Buffy Meissonier was the funniest woman I knew. She loved computers, poetry, and being the kind of geek who fixes your PDA before you know it’s broken. She liked old TV and new movies, and she listened to all kinds of music, even the stuff that sounds like static and church bells. She played guitar really badly, but she meant every note.

There are people who are going to say she was a traitor. I’ll probably be one of them. That doesn’t change the fact that she was my friend. For a long time, before she did anything wrong, she was my friend, and I was with her when she died, and I’m going to miss her. That’s what matters. She was my friend.

Buffy, I hope they have computers and cheesy television and music and people laughing where you are now. I hope you’re happy, on the other side of the Wall.

We miss you.

—From Hail to the King,

the blog of Shaun Mason, April 21, 2040


The senator and his security team came from Houston to Memphis via the Houston CDC’s private plane. Every CDC installation has one fueled and ready at all times. Not because there could be an evacuation—any outbreak large enough to require evacuating an entire CDC installation would leave a distinct lack of uninfected people to actually evacuate—but for the transfer of specialists, patients, and, yes, politicians and other such notables from one location to another in a quick, efficient, and, above all, discreet manner. It wouldn’t do to set off a public panic because someone had seen, say, the world’s leading specialist in Kellis-Amberlee-related reservoir conditions being flown into a populated area. The nation is constantly poised on the edge of a riot, and the CDC is very aware of how easy it would be to be the match that starts the fire.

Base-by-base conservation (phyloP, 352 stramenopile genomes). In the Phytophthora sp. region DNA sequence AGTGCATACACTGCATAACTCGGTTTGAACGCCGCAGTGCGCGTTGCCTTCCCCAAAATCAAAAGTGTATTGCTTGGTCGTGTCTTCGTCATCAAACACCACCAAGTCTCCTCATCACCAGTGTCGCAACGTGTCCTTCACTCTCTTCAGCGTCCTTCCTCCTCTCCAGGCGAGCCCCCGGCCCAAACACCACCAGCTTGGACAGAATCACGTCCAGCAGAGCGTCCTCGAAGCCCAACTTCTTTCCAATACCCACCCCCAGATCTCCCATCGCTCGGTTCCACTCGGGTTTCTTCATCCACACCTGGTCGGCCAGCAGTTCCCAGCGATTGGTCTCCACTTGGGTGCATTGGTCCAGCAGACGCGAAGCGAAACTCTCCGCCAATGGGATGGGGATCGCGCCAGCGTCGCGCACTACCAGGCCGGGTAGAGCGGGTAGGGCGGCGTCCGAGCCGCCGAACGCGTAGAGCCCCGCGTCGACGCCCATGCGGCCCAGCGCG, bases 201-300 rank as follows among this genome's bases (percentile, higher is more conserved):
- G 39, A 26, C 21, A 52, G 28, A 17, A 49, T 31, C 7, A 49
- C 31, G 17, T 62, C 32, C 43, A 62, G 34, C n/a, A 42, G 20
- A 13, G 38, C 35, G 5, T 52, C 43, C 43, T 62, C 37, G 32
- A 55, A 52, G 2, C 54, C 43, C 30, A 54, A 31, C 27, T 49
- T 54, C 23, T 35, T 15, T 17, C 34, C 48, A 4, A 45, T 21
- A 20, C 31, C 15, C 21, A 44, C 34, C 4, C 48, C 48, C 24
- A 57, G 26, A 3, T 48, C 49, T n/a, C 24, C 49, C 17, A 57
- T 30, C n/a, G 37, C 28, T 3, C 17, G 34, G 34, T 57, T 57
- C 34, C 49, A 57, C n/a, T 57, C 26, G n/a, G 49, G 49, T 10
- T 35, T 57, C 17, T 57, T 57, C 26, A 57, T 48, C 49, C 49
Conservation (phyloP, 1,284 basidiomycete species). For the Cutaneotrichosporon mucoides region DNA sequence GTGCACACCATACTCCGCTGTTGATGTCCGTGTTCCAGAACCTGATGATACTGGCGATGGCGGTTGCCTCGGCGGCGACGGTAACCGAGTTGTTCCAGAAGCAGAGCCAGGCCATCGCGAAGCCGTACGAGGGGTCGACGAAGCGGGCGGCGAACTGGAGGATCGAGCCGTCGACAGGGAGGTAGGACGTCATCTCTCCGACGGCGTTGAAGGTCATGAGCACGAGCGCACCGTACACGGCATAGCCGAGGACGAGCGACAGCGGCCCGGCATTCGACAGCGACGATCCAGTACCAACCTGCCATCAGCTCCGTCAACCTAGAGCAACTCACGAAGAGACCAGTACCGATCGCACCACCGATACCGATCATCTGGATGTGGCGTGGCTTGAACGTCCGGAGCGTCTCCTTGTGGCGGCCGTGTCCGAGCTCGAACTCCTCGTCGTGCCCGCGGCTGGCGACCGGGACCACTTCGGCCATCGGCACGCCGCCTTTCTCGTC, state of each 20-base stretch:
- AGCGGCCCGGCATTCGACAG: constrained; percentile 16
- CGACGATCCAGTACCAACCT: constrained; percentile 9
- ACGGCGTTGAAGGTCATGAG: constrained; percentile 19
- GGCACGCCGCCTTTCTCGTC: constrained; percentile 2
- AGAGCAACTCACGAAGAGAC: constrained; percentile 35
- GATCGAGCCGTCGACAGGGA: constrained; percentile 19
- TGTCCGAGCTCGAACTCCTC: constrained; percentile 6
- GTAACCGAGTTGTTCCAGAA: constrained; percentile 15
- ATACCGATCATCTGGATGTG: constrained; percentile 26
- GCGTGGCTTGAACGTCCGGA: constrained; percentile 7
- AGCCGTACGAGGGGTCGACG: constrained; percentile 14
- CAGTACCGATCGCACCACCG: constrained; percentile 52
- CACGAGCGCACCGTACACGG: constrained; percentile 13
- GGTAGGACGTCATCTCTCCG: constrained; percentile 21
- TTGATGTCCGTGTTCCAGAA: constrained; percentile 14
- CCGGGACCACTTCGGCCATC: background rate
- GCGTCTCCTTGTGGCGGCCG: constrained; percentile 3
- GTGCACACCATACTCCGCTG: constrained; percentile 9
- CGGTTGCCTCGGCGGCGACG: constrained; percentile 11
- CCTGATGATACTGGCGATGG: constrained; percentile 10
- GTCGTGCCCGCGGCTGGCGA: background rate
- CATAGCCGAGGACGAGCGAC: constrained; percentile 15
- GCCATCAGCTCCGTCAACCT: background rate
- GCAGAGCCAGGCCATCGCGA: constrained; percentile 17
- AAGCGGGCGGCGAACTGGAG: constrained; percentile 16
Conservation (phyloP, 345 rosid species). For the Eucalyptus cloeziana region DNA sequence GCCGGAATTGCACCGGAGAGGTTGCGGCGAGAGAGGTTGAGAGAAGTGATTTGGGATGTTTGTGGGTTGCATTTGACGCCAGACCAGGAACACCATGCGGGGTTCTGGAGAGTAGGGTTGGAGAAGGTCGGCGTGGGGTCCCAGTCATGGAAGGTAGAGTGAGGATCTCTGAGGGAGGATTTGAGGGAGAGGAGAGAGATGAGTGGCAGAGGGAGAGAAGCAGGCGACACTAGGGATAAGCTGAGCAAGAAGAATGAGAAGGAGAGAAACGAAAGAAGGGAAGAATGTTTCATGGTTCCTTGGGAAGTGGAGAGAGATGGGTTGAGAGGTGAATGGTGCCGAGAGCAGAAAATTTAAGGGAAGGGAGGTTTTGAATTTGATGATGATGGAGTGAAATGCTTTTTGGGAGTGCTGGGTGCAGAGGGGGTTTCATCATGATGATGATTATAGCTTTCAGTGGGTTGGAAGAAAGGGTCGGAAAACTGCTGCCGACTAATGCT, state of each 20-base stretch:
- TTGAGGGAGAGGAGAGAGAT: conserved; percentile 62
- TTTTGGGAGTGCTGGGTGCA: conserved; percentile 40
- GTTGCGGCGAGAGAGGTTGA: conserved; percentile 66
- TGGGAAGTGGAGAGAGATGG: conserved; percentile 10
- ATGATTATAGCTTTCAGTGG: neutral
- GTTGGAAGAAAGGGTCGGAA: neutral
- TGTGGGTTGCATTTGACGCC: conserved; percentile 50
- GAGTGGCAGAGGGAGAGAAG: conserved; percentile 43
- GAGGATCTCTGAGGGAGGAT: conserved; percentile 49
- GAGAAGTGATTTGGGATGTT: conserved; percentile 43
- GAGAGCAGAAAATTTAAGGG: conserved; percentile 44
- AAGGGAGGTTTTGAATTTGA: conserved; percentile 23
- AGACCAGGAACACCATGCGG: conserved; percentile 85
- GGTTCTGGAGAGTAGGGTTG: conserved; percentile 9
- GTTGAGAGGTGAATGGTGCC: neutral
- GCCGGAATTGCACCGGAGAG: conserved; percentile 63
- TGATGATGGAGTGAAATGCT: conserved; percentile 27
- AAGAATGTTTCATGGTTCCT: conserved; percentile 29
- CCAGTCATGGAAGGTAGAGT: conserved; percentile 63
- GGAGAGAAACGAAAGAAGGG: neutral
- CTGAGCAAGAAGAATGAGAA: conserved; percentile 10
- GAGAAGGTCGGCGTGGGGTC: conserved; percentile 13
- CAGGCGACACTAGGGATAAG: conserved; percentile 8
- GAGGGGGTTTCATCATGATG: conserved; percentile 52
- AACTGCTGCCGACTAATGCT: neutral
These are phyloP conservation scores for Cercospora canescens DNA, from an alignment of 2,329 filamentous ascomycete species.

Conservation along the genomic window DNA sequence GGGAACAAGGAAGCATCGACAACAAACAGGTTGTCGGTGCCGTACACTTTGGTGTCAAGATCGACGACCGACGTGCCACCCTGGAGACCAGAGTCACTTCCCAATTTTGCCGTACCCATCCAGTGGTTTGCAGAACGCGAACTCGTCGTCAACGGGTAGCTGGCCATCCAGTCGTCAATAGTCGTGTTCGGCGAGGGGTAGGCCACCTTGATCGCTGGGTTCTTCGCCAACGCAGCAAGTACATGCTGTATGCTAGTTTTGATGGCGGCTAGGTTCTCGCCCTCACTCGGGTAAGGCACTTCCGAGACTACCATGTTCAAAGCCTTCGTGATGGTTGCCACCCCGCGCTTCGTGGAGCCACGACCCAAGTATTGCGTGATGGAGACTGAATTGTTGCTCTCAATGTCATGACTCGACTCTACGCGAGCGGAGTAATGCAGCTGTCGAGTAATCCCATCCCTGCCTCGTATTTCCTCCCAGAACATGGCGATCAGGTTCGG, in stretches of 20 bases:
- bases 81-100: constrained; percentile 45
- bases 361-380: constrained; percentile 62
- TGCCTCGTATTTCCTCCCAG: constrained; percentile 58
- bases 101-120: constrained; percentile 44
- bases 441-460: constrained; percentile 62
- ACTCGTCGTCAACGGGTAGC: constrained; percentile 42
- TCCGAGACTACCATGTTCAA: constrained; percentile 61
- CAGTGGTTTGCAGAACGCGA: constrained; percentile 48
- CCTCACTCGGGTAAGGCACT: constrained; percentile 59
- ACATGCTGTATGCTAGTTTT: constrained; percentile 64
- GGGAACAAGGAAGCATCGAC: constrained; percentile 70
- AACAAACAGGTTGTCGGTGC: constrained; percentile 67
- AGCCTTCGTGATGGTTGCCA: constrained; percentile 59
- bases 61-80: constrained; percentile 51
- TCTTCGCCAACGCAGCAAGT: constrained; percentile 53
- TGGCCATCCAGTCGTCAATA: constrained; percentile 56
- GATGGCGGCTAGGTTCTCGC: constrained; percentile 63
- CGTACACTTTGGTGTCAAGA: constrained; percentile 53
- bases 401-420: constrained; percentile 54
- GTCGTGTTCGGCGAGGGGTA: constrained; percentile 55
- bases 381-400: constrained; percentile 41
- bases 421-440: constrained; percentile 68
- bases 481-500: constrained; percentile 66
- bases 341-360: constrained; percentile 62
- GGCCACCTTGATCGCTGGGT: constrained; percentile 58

The last time I was on a CDC plane and conscious of the experience, I was nine and on my way to visit Dr. William Crowell. Dr. Crowell was that “world’s leading specialist” I mentioned before, and he thought he might’ve found a cure for retinal KA. My parents, ever eager to do stupid shit in the name of a good story, flew me to Atlanta to let him test his treatment on me. His cure proved as artificial as his toupee and his “light therapy” left me seeing spots for a month, but I got to ride in an airplane and have an adventure without Shaun. For my nine-year-old self, that was almost enough.

They give you more snacks when you’re nine. Also, airplane captains may be willing to let cute little girls in dark glasses hang out in the cabin, but they’re not as understanding of adult journalists who just want to get away from their traveling companions. When you added the fact that the senator wouldn’t look me in the eye, while Shaun spent the entire flight trying to take his seat apart with a screwdriver swiped from one of the guards, it’s no surprise that I was happy as hell to touch down at our destination, even though landing came barely an hour after taking off.